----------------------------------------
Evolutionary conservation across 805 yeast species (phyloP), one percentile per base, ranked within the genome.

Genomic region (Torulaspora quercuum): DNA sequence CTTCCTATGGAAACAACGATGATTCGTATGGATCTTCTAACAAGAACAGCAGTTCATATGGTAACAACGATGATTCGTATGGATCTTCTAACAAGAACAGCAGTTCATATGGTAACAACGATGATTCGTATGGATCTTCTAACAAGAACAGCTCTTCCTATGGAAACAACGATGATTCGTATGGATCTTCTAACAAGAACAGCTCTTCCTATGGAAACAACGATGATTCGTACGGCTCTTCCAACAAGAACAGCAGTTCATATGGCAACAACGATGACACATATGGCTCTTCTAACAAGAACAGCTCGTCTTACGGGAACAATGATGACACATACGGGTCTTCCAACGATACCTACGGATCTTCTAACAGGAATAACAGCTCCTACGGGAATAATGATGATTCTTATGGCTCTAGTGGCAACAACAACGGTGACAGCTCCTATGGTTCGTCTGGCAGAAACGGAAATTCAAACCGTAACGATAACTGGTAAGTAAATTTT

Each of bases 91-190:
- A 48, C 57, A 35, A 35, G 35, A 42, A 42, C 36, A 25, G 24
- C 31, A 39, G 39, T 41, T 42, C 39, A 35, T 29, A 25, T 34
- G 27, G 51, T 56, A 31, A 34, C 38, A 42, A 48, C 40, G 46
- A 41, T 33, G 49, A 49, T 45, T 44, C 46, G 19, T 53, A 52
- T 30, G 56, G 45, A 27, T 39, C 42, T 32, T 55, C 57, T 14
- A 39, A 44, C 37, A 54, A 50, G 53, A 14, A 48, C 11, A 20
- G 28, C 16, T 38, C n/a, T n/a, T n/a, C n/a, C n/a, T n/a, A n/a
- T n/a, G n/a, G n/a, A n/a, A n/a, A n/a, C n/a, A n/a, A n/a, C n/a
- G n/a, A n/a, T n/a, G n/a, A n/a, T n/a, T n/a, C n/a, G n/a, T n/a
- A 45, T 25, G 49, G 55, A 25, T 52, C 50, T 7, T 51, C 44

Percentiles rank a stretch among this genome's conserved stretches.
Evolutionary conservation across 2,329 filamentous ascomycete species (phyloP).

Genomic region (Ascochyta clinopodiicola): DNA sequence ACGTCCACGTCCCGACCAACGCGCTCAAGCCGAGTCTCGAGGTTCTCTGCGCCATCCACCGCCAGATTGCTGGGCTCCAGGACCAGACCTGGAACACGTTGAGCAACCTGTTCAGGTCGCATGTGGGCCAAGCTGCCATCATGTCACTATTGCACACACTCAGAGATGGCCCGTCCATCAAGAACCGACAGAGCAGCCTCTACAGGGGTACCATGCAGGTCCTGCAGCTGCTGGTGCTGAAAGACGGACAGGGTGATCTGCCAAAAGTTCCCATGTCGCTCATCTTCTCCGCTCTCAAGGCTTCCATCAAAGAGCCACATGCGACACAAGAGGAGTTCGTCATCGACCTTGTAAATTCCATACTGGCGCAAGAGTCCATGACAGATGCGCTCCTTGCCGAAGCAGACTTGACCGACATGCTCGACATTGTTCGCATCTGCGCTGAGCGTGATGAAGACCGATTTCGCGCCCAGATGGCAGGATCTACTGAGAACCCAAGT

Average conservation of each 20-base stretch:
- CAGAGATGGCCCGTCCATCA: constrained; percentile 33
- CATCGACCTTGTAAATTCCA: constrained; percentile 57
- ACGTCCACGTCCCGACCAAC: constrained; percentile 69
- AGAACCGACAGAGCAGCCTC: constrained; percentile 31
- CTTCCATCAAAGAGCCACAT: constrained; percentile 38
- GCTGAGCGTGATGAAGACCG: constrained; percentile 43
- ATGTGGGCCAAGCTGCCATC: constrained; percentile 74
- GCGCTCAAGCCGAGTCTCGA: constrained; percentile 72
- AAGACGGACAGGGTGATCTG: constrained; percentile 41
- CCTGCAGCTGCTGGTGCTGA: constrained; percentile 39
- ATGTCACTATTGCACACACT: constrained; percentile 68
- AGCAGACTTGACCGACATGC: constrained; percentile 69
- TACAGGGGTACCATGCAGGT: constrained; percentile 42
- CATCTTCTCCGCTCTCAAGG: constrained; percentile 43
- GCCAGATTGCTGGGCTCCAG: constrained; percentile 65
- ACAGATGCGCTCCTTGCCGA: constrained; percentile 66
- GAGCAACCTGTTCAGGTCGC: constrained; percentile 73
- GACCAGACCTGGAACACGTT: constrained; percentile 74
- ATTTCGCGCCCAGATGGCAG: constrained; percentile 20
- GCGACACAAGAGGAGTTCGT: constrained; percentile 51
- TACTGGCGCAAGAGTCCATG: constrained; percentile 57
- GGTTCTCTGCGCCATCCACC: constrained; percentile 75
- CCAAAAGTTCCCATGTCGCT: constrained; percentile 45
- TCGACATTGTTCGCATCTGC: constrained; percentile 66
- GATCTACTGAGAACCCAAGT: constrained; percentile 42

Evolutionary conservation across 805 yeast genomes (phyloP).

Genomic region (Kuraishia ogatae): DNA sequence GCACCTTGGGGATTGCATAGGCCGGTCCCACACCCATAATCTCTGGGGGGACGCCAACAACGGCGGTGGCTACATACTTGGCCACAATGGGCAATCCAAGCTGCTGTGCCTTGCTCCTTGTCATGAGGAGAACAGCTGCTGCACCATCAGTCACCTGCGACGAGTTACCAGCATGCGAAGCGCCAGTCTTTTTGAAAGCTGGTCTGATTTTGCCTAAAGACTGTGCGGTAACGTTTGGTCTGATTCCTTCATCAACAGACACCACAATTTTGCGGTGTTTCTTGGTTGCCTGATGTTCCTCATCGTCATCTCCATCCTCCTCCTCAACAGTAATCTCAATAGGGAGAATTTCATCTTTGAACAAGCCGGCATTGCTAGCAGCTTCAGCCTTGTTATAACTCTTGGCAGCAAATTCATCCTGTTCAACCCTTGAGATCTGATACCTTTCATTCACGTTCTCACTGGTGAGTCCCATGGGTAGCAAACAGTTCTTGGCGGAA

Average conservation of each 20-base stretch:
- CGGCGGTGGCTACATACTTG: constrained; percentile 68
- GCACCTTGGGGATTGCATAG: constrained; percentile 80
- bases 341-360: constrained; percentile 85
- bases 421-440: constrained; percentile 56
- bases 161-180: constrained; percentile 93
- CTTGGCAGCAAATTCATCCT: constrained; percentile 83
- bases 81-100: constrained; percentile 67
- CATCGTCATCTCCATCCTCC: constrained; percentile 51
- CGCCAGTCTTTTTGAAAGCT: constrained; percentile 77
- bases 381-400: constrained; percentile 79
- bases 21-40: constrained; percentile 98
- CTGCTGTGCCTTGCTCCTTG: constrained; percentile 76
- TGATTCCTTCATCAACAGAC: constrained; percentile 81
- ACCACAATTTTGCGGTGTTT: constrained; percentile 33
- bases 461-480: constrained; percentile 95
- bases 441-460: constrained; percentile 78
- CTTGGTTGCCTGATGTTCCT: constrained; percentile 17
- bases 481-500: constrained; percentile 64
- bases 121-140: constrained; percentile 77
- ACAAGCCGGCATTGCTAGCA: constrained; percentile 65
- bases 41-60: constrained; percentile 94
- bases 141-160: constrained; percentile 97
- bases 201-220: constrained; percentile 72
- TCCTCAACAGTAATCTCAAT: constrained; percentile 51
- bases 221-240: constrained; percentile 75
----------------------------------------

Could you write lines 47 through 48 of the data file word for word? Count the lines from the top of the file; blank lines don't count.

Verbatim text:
- GCACCTTGGGGATTGCATAG: constrained; percentile 80
- bases 341-360: constrained; percentile 85